What happened following your interview?

One interview I never heard back from, but I think it was because we had some differing opinions on the usefulness of some techniques. I was offered positions following the other two interviews. I just had to decide which position I thought would best prepare me for the future.

Is there anything else you would recommend or share with a student who is considering a postdoc?

You aren't doing a postdoc for the money. You are doing it because you are passionate about learning and furthering our collective understanding of advanced topics. If you are absolutely sick of grad school (some people are), then a postdoc is not for you, as it is more of the same. Also, have confidence in your knowledge base and your accomplishments when approaching potential supervisors. You need to be able to sell yourself as the best possible candidate that they could have for the position. The final tip is to be open to relocating. The Tri-Council scholarships (CIHR, NSERC and SSHRC) do not like to fund applicants who are doing their postdoc in the same university where they completed their PhD. Their thought process is that you should have learned everything you could from your PhD mentors over the past 4+ years, and now it is time to relocate to continue your development and keep learning new things. If the financial cost of moving is the only thing holding you back, talk with your potential supervisor about this. I have heard of people being provided with some funds to help with the expenses of relocation.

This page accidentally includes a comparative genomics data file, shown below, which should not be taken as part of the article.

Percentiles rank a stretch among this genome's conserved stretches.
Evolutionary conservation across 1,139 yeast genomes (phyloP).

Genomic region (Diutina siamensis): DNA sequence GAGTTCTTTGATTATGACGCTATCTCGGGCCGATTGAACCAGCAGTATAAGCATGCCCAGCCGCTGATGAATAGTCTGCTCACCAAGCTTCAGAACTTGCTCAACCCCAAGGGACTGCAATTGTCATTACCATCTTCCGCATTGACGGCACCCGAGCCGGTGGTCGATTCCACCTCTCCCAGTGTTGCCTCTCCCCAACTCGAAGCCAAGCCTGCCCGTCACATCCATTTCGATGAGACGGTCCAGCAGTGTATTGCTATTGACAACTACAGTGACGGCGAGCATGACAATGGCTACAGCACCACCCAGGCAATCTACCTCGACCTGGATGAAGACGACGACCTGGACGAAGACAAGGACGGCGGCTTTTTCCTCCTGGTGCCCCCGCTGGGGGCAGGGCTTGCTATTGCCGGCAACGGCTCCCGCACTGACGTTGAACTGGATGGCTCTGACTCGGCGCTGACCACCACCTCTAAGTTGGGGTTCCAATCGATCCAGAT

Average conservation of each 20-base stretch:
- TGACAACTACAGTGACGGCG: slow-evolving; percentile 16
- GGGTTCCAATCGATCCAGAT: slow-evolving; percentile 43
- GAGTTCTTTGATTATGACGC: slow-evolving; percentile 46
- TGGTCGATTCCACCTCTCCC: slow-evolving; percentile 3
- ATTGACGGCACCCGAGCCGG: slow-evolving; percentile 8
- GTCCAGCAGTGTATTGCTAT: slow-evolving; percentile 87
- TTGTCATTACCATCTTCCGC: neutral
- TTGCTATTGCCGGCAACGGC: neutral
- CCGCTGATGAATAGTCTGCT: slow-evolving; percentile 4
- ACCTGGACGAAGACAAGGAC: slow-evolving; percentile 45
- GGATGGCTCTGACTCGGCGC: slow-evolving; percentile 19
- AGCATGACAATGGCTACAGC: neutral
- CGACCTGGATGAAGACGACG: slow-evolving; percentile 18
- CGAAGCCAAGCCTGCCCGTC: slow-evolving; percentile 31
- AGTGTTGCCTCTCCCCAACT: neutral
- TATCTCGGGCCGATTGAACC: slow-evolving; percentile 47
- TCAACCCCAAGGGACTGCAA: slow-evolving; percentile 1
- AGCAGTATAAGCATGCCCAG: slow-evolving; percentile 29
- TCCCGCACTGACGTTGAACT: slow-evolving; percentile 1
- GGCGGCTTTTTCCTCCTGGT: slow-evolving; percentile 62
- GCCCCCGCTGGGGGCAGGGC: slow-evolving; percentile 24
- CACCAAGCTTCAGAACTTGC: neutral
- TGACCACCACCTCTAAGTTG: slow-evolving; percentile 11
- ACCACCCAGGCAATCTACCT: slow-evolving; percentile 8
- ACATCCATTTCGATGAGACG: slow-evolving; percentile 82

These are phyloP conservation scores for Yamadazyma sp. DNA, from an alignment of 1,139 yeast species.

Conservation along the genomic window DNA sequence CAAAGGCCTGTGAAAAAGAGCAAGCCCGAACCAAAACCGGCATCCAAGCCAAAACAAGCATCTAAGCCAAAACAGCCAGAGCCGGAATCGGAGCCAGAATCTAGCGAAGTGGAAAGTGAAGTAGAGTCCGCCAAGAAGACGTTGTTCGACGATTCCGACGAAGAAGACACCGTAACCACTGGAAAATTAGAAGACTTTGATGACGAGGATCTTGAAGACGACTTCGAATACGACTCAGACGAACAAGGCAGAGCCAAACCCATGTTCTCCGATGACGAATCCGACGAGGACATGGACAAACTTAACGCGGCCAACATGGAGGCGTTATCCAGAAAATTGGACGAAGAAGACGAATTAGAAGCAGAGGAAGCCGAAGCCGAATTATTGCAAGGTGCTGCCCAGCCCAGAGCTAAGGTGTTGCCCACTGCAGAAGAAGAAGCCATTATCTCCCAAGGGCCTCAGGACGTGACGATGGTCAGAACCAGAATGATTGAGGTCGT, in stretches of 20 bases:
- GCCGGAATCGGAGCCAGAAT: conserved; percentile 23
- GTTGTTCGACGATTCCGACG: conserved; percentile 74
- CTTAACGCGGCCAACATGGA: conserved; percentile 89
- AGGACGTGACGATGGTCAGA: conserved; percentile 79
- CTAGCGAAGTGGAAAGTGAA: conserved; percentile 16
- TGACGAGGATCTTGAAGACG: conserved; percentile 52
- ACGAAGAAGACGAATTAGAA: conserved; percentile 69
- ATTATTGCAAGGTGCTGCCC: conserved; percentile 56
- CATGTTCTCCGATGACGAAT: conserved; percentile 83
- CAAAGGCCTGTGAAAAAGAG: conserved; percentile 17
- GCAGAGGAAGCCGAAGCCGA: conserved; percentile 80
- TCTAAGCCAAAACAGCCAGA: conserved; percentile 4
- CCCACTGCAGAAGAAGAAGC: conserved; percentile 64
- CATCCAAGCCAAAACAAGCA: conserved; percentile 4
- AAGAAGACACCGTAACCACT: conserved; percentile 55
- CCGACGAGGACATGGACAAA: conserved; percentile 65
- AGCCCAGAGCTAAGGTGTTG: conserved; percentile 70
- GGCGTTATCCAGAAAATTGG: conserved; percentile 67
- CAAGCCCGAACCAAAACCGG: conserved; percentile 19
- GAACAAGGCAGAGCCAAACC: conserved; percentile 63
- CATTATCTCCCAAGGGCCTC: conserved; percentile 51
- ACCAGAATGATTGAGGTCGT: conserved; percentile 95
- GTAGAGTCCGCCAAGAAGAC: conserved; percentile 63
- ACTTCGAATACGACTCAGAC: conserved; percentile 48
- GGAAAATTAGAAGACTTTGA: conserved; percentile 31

If you would like to learn more about Chris’s postdoc application experience and/or his current research, please email him at